Monday, April 14, 2014

A Real Play Date

Our son’s therapist at school told my wife about a boy in Kai’s class that he is friends with at school. She thought that this boy, E, was a good match for a play date for Kai.

It has been a long time since we’ve matched Kai up with another child on a play date.

There are challenges, not the least of which is that Kai’s school draws kids from more than a dozen different suburbs so most of his classmates do not live in our neighborhood. E lives two towns over, about a 45 minute round trip away. So it’s not like Kai can just walk home from school with him or stroll over to visit any time he wants.

But it is not just the distance that is a factor.

For what seemed the longest time, Kai did not really play with other kids. Most play dates we set up for Kai when he was younger involved him doing his thing while the other child did their thing. It was mostly parallel play, with a minimal amount of interaction.

More recently we learned from the staff at his school that Kai does interact with other children. And we did try to set up the occasional play date, to varying degrees of success. But it’s hard to find another child who shares the same interests as Kai. And Kai never expressed wanting to have another classmate over to the house.

His mom and I have been his only playmates outside of school. And while it is nice to have that bond with our son, we want Kai to have a friend besides us, or at the very least, the capability to have friends.

And so we decided to pursue a play date with E.

My wife invited the boy over, communicating through staff at school and E’s sister as E’s parents do not speak much English.

This past Friday was the big day. I think I was more excited, and anxious, about it than Kai was.

I repeatedly told him to be nice to E and to play with him.

“Yessssss” Kai groaned, tired of hearing me.

My wife told me that the E would come to our house with Kai after school, they would play for about three hours, have dinner with us, and then she would drive him home.

That seemed like a really long time. I was sure my wife would stress out trying to keep them occupied for that long.

So I was surprised when I called her after work and found out that they had been playing nicely.

My wife told me how they played “kendo” for a while in the backyard using fallen tree branches as the proxy for Japanese bamboo swords.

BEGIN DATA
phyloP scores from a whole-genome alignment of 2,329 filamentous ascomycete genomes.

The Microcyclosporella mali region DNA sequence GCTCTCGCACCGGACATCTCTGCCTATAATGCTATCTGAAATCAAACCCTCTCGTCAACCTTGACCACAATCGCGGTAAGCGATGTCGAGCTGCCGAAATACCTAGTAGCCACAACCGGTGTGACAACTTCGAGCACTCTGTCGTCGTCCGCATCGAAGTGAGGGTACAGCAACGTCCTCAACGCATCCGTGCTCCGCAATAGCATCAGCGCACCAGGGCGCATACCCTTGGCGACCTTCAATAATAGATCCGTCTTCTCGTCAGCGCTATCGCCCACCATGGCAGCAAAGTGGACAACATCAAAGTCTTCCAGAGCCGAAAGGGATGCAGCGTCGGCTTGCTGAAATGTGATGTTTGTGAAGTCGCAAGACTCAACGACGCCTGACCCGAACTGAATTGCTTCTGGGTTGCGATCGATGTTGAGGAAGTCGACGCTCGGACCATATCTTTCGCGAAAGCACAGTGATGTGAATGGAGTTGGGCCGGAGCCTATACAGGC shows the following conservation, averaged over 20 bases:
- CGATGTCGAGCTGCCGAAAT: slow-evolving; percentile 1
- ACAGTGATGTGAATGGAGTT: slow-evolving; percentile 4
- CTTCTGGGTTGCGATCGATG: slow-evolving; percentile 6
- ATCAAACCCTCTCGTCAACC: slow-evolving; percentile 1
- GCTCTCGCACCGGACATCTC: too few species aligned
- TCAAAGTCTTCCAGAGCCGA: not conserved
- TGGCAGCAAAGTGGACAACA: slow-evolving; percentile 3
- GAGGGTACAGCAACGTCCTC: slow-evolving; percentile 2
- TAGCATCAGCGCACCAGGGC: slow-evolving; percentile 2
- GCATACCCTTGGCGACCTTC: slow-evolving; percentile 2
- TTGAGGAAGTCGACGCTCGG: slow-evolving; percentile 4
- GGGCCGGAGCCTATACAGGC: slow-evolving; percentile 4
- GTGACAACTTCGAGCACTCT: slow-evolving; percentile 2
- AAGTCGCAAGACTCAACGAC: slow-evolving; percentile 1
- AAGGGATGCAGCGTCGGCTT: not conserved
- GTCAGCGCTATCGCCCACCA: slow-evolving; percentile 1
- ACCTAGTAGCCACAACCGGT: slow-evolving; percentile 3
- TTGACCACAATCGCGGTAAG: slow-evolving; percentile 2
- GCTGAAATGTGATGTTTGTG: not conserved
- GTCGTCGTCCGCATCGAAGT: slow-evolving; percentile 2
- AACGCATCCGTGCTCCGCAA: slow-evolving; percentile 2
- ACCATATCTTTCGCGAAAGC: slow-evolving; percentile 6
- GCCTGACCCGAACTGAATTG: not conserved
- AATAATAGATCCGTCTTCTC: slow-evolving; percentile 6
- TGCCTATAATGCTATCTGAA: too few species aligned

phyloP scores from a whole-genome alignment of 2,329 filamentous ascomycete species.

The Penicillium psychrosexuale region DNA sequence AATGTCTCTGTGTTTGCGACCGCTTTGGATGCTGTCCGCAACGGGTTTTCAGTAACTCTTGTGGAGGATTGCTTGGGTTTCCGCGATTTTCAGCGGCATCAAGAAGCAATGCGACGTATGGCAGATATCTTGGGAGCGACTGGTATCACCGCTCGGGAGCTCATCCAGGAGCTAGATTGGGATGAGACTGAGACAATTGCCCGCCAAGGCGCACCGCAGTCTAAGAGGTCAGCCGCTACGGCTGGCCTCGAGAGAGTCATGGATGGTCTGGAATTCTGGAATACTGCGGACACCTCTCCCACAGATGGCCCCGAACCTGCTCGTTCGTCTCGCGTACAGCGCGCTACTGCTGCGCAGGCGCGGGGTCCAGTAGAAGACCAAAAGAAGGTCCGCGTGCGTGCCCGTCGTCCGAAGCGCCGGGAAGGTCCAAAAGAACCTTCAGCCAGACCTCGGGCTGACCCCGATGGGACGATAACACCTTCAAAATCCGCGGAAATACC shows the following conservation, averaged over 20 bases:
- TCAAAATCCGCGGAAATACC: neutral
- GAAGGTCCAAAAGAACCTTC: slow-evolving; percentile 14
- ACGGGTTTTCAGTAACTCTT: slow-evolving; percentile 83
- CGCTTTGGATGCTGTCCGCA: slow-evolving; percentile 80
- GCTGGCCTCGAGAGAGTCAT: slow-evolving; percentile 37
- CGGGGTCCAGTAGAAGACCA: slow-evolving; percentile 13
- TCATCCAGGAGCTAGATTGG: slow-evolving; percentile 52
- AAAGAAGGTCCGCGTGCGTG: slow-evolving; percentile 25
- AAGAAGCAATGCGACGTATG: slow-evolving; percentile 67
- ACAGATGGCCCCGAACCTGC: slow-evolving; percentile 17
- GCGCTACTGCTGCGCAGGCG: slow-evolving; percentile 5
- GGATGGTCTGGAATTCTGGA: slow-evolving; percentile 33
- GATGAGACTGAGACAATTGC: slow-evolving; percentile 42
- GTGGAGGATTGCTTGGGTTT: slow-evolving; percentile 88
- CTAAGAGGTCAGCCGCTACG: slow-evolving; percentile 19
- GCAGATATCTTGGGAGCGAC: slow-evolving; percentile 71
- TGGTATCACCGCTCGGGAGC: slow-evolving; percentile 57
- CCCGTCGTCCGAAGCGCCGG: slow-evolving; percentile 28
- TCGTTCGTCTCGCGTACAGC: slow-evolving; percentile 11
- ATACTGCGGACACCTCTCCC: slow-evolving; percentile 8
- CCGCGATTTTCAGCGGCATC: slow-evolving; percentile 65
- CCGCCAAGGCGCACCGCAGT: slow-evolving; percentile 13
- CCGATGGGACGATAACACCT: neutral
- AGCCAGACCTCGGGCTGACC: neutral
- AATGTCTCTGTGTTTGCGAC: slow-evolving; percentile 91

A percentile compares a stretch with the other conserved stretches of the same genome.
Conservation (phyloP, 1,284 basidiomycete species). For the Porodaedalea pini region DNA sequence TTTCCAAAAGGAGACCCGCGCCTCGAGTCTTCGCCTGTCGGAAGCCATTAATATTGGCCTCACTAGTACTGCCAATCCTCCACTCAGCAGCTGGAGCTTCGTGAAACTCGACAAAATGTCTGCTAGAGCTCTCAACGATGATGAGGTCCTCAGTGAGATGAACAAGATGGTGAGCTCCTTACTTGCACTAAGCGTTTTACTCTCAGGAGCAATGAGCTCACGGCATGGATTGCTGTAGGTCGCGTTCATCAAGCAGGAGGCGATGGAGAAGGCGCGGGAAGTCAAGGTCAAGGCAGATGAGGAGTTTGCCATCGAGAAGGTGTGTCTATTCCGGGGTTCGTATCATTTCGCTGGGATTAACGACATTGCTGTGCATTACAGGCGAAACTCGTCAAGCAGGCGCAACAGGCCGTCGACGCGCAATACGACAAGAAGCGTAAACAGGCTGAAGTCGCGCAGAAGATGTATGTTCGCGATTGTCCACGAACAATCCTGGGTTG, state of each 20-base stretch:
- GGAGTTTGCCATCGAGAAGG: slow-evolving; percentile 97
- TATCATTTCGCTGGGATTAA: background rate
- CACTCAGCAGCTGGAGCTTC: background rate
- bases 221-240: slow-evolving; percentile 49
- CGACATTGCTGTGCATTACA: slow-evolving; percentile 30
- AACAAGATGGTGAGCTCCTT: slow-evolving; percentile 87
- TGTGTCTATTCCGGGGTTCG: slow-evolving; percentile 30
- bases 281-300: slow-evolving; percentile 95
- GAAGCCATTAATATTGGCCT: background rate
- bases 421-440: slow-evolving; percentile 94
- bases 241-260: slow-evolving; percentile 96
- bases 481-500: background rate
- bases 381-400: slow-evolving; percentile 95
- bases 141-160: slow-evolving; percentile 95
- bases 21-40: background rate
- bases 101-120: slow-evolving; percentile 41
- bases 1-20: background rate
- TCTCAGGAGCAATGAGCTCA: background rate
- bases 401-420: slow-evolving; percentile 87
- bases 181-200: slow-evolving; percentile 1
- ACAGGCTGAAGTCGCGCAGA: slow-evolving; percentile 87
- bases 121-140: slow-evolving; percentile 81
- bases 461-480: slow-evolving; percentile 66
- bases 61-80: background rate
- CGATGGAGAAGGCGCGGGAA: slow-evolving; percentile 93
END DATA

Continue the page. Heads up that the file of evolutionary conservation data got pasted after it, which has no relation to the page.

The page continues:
Then they came inside and raced some vehicles as they made a makeshift track out of books and other things.

Finally, they played Wii.

When I got home, they were having dinner. And then after dinner I joined them on the Wii for a game of Mario Kart. I got to see the boys really talking to each other and interacting. In most homes, that is nothing unusual, but it was a beautiful sight for us.

By the time we all dropped E home at his house, the boys had been together for nearly five hours. There were no incidents; it was all just fun.

Kai said he had a good time. So we will definitely want to do this again.

Two kids playing. Something most parents can take for granted.

But for us, it is another big sign of progress.


  1. Wonderful, wonderful!!! This was something I dearly missed in the difference between Taylor and his friends and then the triplets without any friends. I'm so happy for's so important and a great way to develop social skills. And it gives you a break in not having to be the entertainer all the time! :) Here's to many more happy play dates! :)

    1. I don't know if my wife got to relax at all as she wanted to monitor how things were going, but it is certainly nice to not have to be his playmate for a change. Kai has come a long way with his social skills, and I'm glad to see that he has made progress with socializing with other kids as he has with adults.

  2. Kai is maturing well in a lot of areas. This important area seems to be going well for Kai. Hiccups are to be expected, but it is how he normally behaves which tells the most.

    1. Yes, the problems tend to be more the exception than the norm these days which is very good.


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